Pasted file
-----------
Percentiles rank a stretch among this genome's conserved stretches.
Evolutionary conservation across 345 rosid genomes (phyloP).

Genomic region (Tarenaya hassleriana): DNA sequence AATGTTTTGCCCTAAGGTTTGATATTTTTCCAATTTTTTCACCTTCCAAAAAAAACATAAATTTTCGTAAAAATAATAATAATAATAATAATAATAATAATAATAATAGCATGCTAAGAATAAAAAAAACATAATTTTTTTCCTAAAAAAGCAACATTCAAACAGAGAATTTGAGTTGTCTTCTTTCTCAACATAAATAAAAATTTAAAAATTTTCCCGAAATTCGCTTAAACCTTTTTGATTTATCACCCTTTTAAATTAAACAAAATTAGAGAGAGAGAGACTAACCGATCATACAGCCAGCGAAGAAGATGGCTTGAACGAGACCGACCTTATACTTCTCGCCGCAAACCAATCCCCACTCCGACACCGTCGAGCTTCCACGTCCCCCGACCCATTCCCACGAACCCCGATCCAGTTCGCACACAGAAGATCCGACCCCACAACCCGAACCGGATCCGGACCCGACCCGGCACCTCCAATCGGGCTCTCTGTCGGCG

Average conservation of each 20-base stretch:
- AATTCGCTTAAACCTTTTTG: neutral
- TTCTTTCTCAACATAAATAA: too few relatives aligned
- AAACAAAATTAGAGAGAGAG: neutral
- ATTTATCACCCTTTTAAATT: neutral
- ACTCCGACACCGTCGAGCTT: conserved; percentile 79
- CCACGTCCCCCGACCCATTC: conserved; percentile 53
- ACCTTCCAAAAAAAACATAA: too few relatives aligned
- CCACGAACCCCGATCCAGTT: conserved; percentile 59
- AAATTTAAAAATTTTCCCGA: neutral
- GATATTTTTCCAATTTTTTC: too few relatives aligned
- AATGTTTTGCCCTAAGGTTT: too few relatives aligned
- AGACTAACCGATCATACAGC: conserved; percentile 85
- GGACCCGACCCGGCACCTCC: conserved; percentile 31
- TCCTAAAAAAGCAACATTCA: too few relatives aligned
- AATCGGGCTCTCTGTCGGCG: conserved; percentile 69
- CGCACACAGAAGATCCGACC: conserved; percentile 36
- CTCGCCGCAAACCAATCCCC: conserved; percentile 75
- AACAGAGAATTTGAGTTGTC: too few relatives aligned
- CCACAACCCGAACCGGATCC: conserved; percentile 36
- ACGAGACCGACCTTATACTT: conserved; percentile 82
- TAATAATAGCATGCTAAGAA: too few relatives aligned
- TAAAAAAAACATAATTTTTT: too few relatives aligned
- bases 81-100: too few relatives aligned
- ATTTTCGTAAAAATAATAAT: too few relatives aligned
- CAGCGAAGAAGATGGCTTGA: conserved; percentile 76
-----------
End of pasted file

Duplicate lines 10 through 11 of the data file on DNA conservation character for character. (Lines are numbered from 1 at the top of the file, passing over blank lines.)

- CCACGTCCCCCGACCCATTC: conserved; percentile 53
- ACCTTCCAAAAAAAACATAA: too few relatives aligned